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About the Institute

Profile of Rae Yeung

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Dr. Rae Yeung

Dr. Rae Yeung, MD, PhD, FRCPC

  • Senior Scientist, Cell Biology
  • Staff Physician, Rheumatology
  • Associate Professor, Department of Paediatrics, Immunology and the Institute of Medical Science, University of Toronto

1. Where are you from?/Where did you study?
I was born in Hong Kong, lived in England and then I moved to Canada when I was very young and grew up in Burlington, Ontario. I did my training here at SickKids, my PhD at the Ontario Cancer Institute and then I came back to SickKids to be on staff as a paediatric rheumatologist.  

2. What are you researching right now?
The theme of my research program is the role of immune activation in autoimmune diseases like Kawasaki disease and juvenile arthritis. Kawasaki disease is an inflammation of the blood vessels including the coronary arteries, the blood vessels which supply blood to the heart. It usually affects young children under the age of five. Unfortunately, when the coronary artery gets damaged in such young children, there are long-term consequences such as increased risk for blockage of the coronary arteries which may lead to heart attacks. Kawasaki disease is the most common cause of acquired heart disease in Canada and SickKids is one of the largest centres in the world for treating patients with this disease. We see between 100 and 150 new patients per year and we have followed over 2,000 patients in our clinics. At SickKids, we have a really strong partnership between basic research and clinical research and patient care.

When children first develop Kawasaki disease, their symptoms include a prolonged fever, a rash, red lips, a red tongue, red eyes, big lymph nodes and swollen red hands and feet. These symptoms are pretty non-specific – many kids who get sick get a fever and a rash – so unfortunately having these symptoms is not specific and there is no diagnostic test. All these symptoms are classic signs of inflammation. Rheumatologists look after patients suffering from inflammation, so we look after Kawasaki disease patients together with the general paediatricians and cardiologists. I’m particularly interested in studying Kawasaki disease because my PhD was in immunology and I studied immune activation by a family of microbial proteins called superantigens, implicated as one of the triggers in Kawasaki disease.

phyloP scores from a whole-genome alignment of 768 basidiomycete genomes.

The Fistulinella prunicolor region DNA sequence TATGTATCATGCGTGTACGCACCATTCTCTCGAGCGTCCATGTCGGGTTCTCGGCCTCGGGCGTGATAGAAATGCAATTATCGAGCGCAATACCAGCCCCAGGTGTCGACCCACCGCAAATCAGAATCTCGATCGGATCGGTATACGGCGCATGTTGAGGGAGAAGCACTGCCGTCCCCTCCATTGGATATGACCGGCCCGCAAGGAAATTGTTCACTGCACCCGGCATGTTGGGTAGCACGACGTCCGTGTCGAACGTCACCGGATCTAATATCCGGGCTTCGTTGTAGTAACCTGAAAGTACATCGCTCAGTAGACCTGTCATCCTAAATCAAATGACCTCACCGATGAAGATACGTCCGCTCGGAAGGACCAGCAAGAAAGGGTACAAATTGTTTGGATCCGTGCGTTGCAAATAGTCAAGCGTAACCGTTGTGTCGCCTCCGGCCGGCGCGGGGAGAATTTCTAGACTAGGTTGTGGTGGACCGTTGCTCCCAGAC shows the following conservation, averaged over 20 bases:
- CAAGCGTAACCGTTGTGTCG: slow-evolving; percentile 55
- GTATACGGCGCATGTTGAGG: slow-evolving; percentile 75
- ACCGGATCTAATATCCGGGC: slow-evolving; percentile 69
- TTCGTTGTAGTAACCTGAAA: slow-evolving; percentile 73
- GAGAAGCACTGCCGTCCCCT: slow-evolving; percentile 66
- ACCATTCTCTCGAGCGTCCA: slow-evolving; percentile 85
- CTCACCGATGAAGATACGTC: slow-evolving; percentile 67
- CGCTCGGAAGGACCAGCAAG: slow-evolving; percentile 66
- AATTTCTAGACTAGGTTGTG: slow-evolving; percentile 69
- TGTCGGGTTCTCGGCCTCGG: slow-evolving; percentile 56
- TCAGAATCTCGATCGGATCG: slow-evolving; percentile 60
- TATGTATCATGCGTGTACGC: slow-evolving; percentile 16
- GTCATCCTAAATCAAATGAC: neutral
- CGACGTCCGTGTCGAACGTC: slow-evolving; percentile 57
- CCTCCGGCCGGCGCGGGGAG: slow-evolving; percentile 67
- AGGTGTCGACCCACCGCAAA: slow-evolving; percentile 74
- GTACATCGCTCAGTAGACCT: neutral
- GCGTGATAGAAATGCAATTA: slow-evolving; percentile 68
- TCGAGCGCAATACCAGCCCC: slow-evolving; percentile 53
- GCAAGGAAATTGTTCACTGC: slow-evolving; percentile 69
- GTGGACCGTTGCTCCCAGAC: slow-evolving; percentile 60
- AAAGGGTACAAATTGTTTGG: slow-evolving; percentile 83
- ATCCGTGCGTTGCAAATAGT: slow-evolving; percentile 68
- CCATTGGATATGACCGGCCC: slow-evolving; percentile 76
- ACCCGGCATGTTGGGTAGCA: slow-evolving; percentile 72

My lab is now looking at immune activation and how this immune response is sustained and is persistent in Kawasaki disease and in many autoimmune diseases. When people without an autoimmune disease have an infection, our immune system fights it until the infection is gone. However, in a person with an autoimmune disease, their immune system doesn’t turn off and continues to fight and starts fighting certain areas of the body, like the coronary artery in someone who has Kawasaki disease. I study this process in kids with the disease and also in the lab using cellular and molecular tools to answer mechanistic questions. I ask questions like: What is actually attacking the coronary artery and how can we turn it off? In my lab we’ve developed animal models in order to look at different molecular and cellular targets and try to turn them off. Ideally we want to come up with a diagnostic test for Kawasaki disease. We want something very precise. You could use the term precision medicine or personalized medicine,, where we can actually understand at the cellular and molecular level what the disease actually is.